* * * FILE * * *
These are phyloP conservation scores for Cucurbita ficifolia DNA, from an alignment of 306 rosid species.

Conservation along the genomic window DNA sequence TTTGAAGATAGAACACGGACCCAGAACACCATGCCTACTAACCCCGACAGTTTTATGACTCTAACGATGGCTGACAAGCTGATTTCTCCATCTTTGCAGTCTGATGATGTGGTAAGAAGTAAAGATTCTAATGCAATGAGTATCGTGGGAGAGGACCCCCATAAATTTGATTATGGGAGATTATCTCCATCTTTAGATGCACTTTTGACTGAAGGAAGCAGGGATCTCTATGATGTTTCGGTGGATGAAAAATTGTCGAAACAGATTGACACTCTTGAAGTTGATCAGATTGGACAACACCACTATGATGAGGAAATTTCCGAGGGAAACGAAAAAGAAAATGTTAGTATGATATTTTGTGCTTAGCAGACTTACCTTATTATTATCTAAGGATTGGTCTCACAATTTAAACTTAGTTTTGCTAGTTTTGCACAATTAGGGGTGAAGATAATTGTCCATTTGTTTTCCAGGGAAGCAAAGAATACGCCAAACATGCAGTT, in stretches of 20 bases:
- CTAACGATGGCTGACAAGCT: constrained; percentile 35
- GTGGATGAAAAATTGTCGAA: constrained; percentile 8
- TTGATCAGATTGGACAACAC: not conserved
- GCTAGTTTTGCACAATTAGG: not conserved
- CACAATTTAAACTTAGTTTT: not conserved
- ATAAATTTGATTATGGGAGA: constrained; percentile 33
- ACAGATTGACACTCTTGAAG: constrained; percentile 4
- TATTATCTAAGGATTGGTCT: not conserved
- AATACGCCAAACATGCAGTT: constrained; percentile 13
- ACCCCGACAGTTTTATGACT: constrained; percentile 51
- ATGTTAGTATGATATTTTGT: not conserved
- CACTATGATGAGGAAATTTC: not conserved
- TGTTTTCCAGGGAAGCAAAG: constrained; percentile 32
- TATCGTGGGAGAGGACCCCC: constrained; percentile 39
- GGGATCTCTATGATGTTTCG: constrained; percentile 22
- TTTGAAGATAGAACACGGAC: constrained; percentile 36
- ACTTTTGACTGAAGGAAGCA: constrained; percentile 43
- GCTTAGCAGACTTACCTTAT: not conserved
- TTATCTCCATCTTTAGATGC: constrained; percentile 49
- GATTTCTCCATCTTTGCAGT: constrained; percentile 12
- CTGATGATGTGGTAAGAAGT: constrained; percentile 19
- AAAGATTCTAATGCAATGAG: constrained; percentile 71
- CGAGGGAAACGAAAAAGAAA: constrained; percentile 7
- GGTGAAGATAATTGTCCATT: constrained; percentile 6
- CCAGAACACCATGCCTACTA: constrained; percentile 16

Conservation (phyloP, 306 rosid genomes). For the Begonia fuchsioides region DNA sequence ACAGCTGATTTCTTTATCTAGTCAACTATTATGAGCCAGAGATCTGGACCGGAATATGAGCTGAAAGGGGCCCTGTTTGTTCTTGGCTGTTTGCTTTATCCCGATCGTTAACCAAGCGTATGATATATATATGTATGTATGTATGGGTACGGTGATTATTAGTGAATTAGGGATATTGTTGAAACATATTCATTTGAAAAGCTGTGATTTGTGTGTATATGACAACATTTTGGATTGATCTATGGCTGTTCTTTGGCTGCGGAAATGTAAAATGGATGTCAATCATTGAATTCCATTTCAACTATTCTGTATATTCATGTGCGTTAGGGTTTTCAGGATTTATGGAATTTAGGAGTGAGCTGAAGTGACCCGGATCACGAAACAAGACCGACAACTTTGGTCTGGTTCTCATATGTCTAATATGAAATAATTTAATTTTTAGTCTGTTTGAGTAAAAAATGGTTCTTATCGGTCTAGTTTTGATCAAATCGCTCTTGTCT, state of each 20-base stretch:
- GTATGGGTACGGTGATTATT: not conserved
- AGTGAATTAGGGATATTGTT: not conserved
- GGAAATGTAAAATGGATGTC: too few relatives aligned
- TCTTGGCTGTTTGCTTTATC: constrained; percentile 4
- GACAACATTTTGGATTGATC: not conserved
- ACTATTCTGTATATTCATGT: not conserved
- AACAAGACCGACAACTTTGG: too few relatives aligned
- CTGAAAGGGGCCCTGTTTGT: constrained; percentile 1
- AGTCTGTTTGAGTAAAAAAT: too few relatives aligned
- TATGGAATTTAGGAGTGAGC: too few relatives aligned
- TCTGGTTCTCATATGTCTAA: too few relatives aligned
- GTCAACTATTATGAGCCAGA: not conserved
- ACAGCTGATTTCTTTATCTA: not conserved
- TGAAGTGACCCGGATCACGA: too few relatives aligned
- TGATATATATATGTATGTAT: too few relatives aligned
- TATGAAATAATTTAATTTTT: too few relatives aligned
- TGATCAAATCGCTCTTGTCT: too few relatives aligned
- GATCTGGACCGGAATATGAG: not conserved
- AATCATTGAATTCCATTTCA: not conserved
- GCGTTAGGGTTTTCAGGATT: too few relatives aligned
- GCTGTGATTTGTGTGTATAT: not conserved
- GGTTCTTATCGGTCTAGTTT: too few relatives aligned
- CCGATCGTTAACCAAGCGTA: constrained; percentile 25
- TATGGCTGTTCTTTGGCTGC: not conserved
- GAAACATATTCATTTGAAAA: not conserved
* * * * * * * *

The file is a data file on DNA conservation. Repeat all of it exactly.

These are phyloP conservation scores for Cucurbita ficifolia DNA, from an alignment of 306 rosid species.

Conservation along the genomic window DNA sequence TTTGAAGATAGAACACGGACCCAGAACACCATGCCTACTAACCCCGACAGTTTTATGACTCTAACGATGGCTGACAAGCTGATTTCTCCATCTTTGCAGTCTGATGATGTGGTAAGAAGTAAAGATTCTAATGCAATGAGTATCGTGGGAGAGGACCCCCATAAATTTGATTATGGGAGATTATCTCCATCTTTAGATGCACTTTTGACTGAAGGAAGCAGGGATCTCTATGATGTTTCGGTGGATGAAAAATTGTCGAAACAGATTGACACTCTTGAAGTTGATCAGATTGGACAACACCACTATGATGAGGAAATTTCCGAGGGAAACGAAAAAGAAAATGTTAGTATGATATTTTGTGCTTAGCAGACTTACCTTATTATTATCTAAGGATTGGTCTCACAATTTAAACTTAGTTTTGCTAGTTTTGCACAATTAGGGGTGAAGATAATTGTCCATTTGTTTTCCAGGGAAGCAAAGAATACGCCAAACATGCAGTT, in stretches of 20 bases:
- CTAACGATGGCTGACAAGCT: constrained; percentile 35
- GTGGATGAAAAATTGTCGAA: constrained; percentile 8
- TTGATCAGATTGGACAACAC: not conserved
- GCTAGTTTTGCACAATTAGG: not conserved
- CACAATTTAAACTTAGTTTT: not conserved
- ATAAATTTGATTATGGGAGA: constrained; percentile 33
- ACAGATTGACACTCTTGAAG: constrained; percentile 4
- TATTATCTAAGGATTGGTCT: not conserved
- AATACGCCAAACATGCAGTT: constrained; percentile 13
- ACCCCGACAGTTTTATGACT: constrained; percentile 51
- ATGTTAGTATGATATTTTGT: not conserved
- CACTATGATGAGGAAATTTC: not conserved
- TGTTTTCCAGGGAAGCAAAG: constrained; percentile 32
- TATCGTGGGAGAGGACCCCC: constrained; percentile 39
- GGGATCTCTATGATGTTTCG: constrained; percentile 22
- TTTGAAGATAGAACACGGAC: constrained; percentile 36
- ACTTTTGACTGAAGGAAGCA: constrained; percentile 43
- GCTTAGCAGACTTACCTTAT: not conserved
- TTATCTCCATCTTTAGATGC: constrained; percentile 49
- GATTTCTCCATCTTTGCAGT: constrained; percentile 12
- CTGATGATGTGGTAAGAAGT: constrained; percentile 19
- AAAGATTCTAATGCAATGAG: constrained; percentile 71
- CGAGGGAAACGAAAAAGAAA: constrained; percentile 7
- GGTGAAGATAATTGTCCATT: constrained; percentile 6
- CCAGAACACCATGCCTACTA: constrained; percentile 16

Conservation (phyloP, 306 rosid genomes). For the Begonia fuchsioides region DNA sequence ACAGCTGATTTCTTTATCTAGTCAACTATTATGAGCCAGAGATCTGGACCGGAATATGAGCTGAAAGGGGCCCTGTTTGTTCTTGGCTGTTTGCTTTATCCCGATCGTTAACCAAGCGTATGATATATATATGTATGTATGTATGGGTACGGTGATTATTAGTGAATTAGGGATATTGTTGAAACATATTCATTTGAAAAGCTGTGATTTGTGTGTATATGACAACATTTTGGATTGATCTATGGCTGTTCTTTGGCTGCGGAAATGTAAAATGGATGTCAATCATTGAATTCCATTTCAACTATTCTGTATATTCATGTGCGTTAGGGTTTTCAGGATTTATGGAATTTAGGAGTGAGCTGAAGTGACCCGGATCACGAAACAAGACCGACAACTTTGGTCTGGTTCTCATATGTCTAATATGAAATAATTTAATTTTTAGTCTGTTTGAGTAAAAAATGGTTCTTATCGGTCTAGTTTTGATCAAATCGCTCTTGTCT, state of each 20-base stretch:
- GTATGGGTACGGTGATTATT: not conserved
- AGTGAATTAGGGATATTGTT: not conserved
- GGAAATGTAAAATGGATGTC: too few relatives aligned
- TCTTGGCTGTTTGCTTTATC: constrained; percentile 4
- GACAACATTTTGGATTGATC: not conserved
- ACTATTCTGTATATTCATGT: not conserved
- AACAAGACCGACAACTTTGG: too few relatives aligned
- CTGAAAGGGGCCCTGTTTGT: constrained; percentile 1
- AGTCTGTTTGAGTAAAAAAT: too few relatives aligned
- TATGGAATTTAGGAGTGAGC: too few relatives aligned
- TCTGGTTCTCATATGTCTAA: too few relatives aligned
- GTCAACTATTATGAGCCAGA: not conserved
- ACAGCTGATTTCTTTATCTA: not conserved
- TGAAGTGACCCGGATCACGA: too few relatives aligned
- TGATATATATATGTATGTAT: too few relatives aligned
- TATGAAATAATTTAATTTTT: too few relatives aligned
- TGATCAAATCGCTCTTGTCT: too few relatives aligned
- GATCTGGACCGGAATATGAG: not conserved
- AATCATTGAATTCCATTTCA: not conserved
- GCGTTAGGGTTTTCAGGATT: too few relatives aligned
- GCTGTGATTTGTGTGTATAT: not conserved
- GGTTCTTATCGGTCTAGTTT: too few relatives aligned
- CCGATCGTTAACCAAGCGTA: constrained; percentile 25
- TATGGCTGTTCTTTGGCTGC: not conserved
- GAAACATATTCATTTGAAAA: not conserved